Muslim women have also taken their God given right to make a name for themselves. They have also motivated other women to take leaps and bounds to pursue their dreams. These iconic women are, Farah Pandith who was the highest ranking Muslim woman in the George W. Bush administration at the National Security Council as a director for Middle East Initiatives and then, in the Department of State as adviser on Muslim engagement in Europe. In 2009, she continued with the Obama administration where she became Hillary Clinton’s envoy to the world’s Islamic communities. Another notable is Ilhan Omar, who is the first Somali-American Muslim woman in hijab to be elected to the Minnesota State Legislature in 2016. In addition, Judge Carolyn Walker who is the first Muslim Hijabi judge to be elected and sworn in on the Quran instead of the Bible, at her swearing in as a New York Civil Judge in 2015.
Not to mention, Muslim women have also broken the glass ceiling in the field of sports. In the 2016 Olympics, Ibtihaj Muhammed was the first Muslim hijabi woman fencer to win the bronze medal and Dalilah Muhammad, won the gold medal in track and field for the USA, and became the first American woman to win an Olympic gold in the 400-meter hurdles. Another Olympian was Sara Ahmed who became the first Arab Muslim woman to win an Olympic weightlifting medal for Egypt, in their 104-year history of being in the Olympics.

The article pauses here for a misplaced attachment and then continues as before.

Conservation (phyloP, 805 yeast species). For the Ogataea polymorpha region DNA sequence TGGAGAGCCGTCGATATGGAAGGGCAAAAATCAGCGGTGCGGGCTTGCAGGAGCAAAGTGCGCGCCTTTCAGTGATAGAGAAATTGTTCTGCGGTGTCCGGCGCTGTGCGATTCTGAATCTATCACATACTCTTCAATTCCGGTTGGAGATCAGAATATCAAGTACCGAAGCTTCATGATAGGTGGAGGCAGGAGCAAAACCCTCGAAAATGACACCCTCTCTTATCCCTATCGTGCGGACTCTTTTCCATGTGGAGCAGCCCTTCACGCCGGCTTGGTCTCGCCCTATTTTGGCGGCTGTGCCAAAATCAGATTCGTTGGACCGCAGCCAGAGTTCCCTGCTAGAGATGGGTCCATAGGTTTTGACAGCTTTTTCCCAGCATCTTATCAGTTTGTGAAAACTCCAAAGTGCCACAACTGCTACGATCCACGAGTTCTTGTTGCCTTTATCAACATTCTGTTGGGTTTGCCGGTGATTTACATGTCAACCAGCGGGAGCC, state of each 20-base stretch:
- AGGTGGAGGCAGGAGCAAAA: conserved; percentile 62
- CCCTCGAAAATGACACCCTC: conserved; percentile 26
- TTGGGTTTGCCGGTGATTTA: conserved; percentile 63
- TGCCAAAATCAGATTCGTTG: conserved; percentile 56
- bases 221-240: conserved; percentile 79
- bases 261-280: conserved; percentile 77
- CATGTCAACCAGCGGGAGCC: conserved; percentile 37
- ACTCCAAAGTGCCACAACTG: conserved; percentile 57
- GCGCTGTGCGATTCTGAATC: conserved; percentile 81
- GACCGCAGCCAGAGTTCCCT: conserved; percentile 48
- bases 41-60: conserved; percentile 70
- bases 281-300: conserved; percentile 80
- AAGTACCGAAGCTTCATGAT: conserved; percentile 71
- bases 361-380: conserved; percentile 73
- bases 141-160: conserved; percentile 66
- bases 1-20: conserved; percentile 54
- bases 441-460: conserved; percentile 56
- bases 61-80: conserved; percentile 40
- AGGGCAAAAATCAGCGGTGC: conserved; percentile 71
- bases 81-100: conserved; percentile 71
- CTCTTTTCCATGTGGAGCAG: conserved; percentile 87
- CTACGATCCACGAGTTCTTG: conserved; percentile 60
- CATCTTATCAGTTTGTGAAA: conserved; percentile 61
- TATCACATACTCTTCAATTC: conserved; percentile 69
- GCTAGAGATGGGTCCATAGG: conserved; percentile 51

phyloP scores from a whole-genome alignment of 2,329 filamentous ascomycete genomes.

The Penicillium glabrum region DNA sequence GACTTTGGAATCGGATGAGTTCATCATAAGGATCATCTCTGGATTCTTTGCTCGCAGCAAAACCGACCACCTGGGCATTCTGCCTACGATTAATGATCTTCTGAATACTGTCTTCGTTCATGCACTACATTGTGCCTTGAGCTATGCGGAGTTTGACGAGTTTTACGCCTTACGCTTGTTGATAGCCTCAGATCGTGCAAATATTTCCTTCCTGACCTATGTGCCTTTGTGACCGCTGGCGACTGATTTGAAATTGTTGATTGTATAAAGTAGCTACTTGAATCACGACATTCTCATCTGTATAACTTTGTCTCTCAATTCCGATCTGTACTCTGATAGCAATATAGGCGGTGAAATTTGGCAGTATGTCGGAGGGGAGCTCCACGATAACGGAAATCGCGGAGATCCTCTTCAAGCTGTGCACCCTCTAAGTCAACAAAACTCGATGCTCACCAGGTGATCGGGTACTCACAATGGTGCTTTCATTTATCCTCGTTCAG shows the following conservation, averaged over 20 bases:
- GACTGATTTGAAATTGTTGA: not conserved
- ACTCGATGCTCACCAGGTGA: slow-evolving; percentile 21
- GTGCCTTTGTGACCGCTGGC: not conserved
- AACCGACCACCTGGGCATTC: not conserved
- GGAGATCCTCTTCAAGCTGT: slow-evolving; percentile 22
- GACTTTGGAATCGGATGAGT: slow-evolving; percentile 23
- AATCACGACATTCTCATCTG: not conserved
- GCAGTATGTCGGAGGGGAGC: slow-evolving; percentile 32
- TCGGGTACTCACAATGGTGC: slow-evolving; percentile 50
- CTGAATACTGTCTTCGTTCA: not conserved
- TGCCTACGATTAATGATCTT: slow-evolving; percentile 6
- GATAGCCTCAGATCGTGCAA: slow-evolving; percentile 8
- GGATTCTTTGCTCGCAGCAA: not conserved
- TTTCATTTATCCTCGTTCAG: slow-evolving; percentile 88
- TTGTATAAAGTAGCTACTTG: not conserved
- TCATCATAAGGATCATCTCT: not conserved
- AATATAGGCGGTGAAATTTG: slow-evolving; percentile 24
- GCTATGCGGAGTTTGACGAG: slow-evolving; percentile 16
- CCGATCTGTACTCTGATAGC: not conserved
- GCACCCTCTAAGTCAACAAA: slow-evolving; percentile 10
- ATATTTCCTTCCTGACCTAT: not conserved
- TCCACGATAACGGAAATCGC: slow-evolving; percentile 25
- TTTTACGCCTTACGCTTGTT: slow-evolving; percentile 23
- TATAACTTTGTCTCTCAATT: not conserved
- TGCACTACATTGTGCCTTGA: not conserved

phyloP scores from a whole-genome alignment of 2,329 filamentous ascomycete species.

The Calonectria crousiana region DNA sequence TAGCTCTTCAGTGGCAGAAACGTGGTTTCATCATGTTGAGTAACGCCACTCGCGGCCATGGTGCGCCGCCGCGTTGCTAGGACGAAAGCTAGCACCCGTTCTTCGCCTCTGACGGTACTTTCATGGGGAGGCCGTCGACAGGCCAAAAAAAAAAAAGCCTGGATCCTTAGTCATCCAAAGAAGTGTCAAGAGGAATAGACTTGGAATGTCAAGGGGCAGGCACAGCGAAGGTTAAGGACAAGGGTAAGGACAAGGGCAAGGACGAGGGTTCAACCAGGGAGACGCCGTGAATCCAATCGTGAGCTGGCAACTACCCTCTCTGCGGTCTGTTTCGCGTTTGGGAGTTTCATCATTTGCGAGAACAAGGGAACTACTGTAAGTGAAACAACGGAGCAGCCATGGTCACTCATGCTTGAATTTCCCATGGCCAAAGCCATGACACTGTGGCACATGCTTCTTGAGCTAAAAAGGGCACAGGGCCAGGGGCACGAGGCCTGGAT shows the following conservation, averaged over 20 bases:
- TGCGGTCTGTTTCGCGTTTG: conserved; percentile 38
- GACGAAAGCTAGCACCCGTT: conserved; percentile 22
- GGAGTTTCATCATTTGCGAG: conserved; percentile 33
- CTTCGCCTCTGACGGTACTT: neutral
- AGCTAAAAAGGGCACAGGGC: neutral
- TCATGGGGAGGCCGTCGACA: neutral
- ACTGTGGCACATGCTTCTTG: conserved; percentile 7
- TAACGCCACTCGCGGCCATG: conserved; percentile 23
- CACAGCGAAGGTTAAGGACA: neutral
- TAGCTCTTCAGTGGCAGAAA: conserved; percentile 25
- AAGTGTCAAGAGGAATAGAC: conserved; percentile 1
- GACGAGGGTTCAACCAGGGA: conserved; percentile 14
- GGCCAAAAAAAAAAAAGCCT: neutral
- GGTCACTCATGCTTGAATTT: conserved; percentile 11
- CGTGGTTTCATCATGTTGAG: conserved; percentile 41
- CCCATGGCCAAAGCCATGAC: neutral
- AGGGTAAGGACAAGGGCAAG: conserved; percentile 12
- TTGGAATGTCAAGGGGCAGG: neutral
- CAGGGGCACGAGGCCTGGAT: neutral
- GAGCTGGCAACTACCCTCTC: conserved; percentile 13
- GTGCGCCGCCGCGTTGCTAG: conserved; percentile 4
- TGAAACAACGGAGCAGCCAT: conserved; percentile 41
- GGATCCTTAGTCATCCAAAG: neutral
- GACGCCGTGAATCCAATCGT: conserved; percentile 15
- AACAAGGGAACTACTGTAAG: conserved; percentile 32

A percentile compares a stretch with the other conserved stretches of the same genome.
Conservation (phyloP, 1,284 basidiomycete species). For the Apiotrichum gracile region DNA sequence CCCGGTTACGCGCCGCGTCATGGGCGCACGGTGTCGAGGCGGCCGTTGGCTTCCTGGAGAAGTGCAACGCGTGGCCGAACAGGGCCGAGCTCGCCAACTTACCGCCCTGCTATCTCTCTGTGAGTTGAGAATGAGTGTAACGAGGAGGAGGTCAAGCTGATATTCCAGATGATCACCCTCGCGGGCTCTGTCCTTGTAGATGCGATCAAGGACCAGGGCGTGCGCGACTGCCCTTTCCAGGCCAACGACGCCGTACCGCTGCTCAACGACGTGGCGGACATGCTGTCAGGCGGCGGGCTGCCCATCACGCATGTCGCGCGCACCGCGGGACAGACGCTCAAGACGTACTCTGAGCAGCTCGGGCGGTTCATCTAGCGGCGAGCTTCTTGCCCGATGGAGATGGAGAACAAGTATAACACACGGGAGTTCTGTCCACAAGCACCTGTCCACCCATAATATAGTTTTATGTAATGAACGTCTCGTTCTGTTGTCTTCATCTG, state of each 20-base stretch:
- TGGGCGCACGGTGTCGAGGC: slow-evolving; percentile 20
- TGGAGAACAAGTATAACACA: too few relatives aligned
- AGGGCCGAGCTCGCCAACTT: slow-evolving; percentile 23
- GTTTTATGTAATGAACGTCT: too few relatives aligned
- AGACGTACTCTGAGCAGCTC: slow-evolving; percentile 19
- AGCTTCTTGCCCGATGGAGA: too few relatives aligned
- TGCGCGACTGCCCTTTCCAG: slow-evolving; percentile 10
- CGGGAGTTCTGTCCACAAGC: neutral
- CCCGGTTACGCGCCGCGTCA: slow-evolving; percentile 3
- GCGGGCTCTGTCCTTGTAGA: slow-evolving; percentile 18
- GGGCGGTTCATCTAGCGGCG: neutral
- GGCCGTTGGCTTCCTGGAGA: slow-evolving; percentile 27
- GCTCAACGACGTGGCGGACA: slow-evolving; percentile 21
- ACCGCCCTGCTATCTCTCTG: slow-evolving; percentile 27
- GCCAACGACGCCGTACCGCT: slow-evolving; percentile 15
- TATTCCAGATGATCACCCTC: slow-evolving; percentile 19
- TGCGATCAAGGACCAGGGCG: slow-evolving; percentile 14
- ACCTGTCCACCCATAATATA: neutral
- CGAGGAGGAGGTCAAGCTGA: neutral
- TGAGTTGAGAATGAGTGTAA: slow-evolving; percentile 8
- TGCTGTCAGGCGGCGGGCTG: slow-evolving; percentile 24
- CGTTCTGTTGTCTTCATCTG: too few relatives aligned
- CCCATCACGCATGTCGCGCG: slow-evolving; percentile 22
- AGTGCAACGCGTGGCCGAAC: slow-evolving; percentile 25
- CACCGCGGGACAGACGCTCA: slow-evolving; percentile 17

Lastly, Muslim women are also Nobel Prize recipients. In 2003, Shirin Abadi, the founder of Defense of Human Rights Center in Iran, a lawyer, and former judge won the Nobel Peace Prize and Glamour Award for the Peacemaker. In 2011, Tawakkol Karman a Yemeni journalist, politician, and human rights activist, was the first Arabic woman to win this prestigious award. And in 2014, Malala Yousafzai, won the Nobel Peace Prize at the age of 17 for her activism and heroic fight for freedom and education for Muslim women in her country and around the world.
Overall, these are some of the Muslim and Arab women who have broken the glass ceiling and cultural barriers that inspire and motivate women from all walks of life to pursue their dreams, even when people make them feel “it’s a man’s world.” Women continue to impact the world through their work and actions. Women have always been an integral part of the world and how it functions. Women’s Day is just a reminder of all the things women have accomplished and continue to accomplish. Women’s Day, is a way for everyone to commemorate women for the history they have made and continue to make. More importantly, Women’s Day in my book, is EVERYDAY and it is everyday consisting of great women and great women in the making marking their success around the world.